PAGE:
Things do not look great – most of these writers are projecting some very negative consequences in the very near future aided on by income inequality, social media’s domination of information, and a damaged ecosystem. Divided into four sections, Virtual Persons, Post-Brain, Disease, and Conflict, they cover a lot of ground. It’s not hard to tell which stories were written by professional writers, but even the roughest prose is both brief and brings forward interesting points. I flagged a little in the middle, but was buoyed by both the occasional very clever idea, and the handful of truly strange and gonzo takes (I’m looking at you, Antoine Saint-Honore with your ‘CHOLESTOROL5.9 BigFLY’). I also hope that Brendan C. Byrne wrote more in the very possible but very disorienting world of ‘An Excerpt from the Post-Truth and Irreconcilable Differences Commission’, because it gave me great hope and great pause.

I feel like this book would go best with a discussion group or conference – looking at each story and tracking how our technology is getting us there, and how can we incentivize change to avoid it. As a collection of stories, it falls a little short, but as a series of thought experiments, it is engrossing. I am inspired to go back to the previous volume and find some more.
… (mais)
Magus_Manders | 8 outras críticas | May 5, 2022 |

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Associated Authors

Tom Ward Editor
David Gullen Contributor
Ken MacLeod Contributor
Jennifer Rohn Contributor
Sophie Sparham Contributor
Jule Owen Contributor
Brendan C. Byrne Contributor
C. R. Dudley Contributor
Mark Huntley-James Contributor
Geoff Ryman Contributor
Jessica Laine Contributor
Frances Gow Contributor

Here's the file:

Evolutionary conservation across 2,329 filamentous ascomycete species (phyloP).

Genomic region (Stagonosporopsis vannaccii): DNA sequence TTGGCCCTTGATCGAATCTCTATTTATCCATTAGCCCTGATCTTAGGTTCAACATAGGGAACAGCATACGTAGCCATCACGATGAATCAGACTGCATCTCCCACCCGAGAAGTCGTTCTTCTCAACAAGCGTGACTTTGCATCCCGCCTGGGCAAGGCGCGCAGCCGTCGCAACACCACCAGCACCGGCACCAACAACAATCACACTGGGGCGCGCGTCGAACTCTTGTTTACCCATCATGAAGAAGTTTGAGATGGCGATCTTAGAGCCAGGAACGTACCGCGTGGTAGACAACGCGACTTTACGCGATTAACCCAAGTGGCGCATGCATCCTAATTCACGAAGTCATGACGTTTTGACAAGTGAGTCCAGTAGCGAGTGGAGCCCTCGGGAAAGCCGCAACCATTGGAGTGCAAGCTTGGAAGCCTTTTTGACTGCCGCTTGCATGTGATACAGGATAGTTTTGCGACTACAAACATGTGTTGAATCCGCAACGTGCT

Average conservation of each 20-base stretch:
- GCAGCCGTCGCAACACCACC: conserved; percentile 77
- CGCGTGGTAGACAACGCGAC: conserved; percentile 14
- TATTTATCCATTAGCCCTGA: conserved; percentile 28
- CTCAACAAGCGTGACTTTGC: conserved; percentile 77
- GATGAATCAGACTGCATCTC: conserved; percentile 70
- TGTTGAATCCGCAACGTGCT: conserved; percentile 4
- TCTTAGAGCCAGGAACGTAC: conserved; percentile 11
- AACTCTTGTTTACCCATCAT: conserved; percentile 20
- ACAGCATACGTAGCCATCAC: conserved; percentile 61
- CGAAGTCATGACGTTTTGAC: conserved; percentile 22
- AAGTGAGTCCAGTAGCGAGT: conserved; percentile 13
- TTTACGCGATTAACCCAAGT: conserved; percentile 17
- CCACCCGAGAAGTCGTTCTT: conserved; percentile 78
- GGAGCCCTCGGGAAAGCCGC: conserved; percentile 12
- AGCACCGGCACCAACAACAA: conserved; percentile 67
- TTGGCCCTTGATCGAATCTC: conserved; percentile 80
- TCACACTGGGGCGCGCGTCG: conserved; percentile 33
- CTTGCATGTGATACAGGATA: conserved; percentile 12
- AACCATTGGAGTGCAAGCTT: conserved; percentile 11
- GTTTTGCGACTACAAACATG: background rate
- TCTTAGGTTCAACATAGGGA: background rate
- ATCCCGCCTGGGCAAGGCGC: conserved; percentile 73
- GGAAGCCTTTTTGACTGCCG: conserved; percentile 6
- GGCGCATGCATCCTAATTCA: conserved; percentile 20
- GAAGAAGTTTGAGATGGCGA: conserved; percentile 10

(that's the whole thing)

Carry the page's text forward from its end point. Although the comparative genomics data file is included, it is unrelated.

Britta Schulte Contributor
Bea Xu Contributor
Viraj Joshi Contributor
Pippa Goldschmidt Contributor
Jamie Watt Contributor
Anne McKinnon Contributor
Dan Coxon Contributor
Allen Ashley Contributor
David Turnbull Contributor
Adrian Reynolds Contributor
Paul Green Contributor
Simon Ings Contributor
John Houlihan Contributor
Paul Currion Contributor
Tim Maughan Contributor
Jane Norris Contributor
Edoardo Superchi Contributor
Maria A. Gasella Contributor
Andrew Merrie Contributor
Erick Ross Salazar Contributor
Hannah Lubker Contributor
Patrick Keys Contributor
Moriaki Yasuhara Contributor
Diva J. Amon Contributor
Gabrielle Carmine Contributor
Ghassen Halouani Contributor
Lynne J. Shannon Contributor
Beth Fulton Contributor
Linna Fredstrom Contributor
Joost Vervoort Contributor
Pat Keys Contributor
Amelia Goldie Contributor
Silvana Juri Contributor
Benjamin Greenaway Contributor
Zoya Cover artist
Paul March-Russell Contributor
Xiao Xiao Contributor
Will Slocombe Contributor
Fiona Moore Contributor
Simon West Contributor
Mahon Marie (Ed) Contributor
Allen Stroud Contributor
Dilman Dila Contributor
Sarah Dillon Contributor
Sean Seeger Contributor
Farah Obaidullah Contributor
Paul Kincaid Contributor
Claire Craig Contributor
Sara Stoudt Contributor
David E. Johnson Contributor
Salomao Bandeira Contributor
Matt Finch Contributor
Laura Pereira Contributor
Bwalya Chibwe Contributor
Naomi Terry Contributor
Shanice Da Costa Cover artist